California artist/teacher Les Lawrence’s 30-year career includes production dinnerware for Neiman-Marcus, and experimental pottery and sculpture involving innovative technical processes.
Philadelphia artist Syd Carpenter (photographed with a twisted root form in progress) draws inspiration from many of the same sources as Steven Donegan, but that’s where the similarity in their claywork ends, though they’ve been together for over 16 years.
British potter Jon Middlemiss determined 14 years ago that he was “not suited” to functional ware, opting instead to develop more articulate forms by segmenting and reassembling wheel-throw vessels.
West Virginia artist Dan Keegan explores concepts of duality in his press-molded terra-cotta sculpture.
California artist Roberta Laidman. Making anthropomorphic sculptures of dogs that are neither too abstract nor cute is difficult; see how this artist faces the challenge, beginning on page 33.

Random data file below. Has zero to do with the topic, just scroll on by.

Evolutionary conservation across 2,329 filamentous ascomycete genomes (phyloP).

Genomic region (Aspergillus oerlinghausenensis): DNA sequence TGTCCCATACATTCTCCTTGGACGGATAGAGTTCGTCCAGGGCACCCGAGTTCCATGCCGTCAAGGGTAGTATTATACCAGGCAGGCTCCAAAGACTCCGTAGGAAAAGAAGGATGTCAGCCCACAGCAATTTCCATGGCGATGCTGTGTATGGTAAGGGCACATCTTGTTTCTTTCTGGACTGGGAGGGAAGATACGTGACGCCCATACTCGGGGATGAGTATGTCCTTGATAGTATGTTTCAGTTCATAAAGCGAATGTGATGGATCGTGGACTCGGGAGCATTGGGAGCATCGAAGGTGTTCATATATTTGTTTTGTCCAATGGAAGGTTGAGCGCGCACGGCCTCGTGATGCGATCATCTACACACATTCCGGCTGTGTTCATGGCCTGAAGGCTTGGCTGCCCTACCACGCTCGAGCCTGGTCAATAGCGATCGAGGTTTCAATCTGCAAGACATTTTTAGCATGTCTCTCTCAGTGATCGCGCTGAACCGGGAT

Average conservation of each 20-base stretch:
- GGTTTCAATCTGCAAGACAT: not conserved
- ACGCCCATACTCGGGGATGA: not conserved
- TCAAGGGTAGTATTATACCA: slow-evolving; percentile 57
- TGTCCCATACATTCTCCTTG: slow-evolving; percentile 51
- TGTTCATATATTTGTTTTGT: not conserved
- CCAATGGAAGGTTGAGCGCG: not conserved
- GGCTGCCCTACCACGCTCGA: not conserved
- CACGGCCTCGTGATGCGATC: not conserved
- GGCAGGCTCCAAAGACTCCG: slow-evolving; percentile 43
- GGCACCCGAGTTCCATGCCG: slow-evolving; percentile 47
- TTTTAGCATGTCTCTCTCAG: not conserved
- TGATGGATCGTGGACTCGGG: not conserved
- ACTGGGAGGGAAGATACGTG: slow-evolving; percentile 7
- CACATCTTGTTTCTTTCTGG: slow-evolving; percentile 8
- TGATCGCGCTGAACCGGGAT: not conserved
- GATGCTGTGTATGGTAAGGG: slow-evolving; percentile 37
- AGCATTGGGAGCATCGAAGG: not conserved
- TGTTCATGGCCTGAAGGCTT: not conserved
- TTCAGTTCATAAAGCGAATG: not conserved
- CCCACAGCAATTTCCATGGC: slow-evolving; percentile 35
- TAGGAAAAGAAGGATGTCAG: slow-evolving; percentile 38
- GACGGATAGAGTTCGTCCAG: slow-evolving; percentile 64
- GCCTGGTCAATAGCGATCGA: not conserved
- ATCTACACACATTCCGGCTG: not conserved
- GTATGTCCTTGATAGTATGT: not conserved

Never one to shy away from controversial subjects, California artist Jerry Rothman is currently working on a timely series of sculptures that point out American social and political follies.
Modern ceramic design with a bit of nostalgia on the side is the house specialty in this restored 1947 diner—now showroom—of Michigan artists Jerry Berta and Madeline Kaczmarczyk.
Texas potter James Watkins tells of the past experiences and current influences affecting his work in the profile beginning on page 46.
Both Sandy Brown (shown in her studio in South Molton, Devon, England) and husband Takeshi Yasuda “came to pottery largely by accident,” yet now they produce “some of the most vital ceramic work in Britain today,” says author Tony Birks.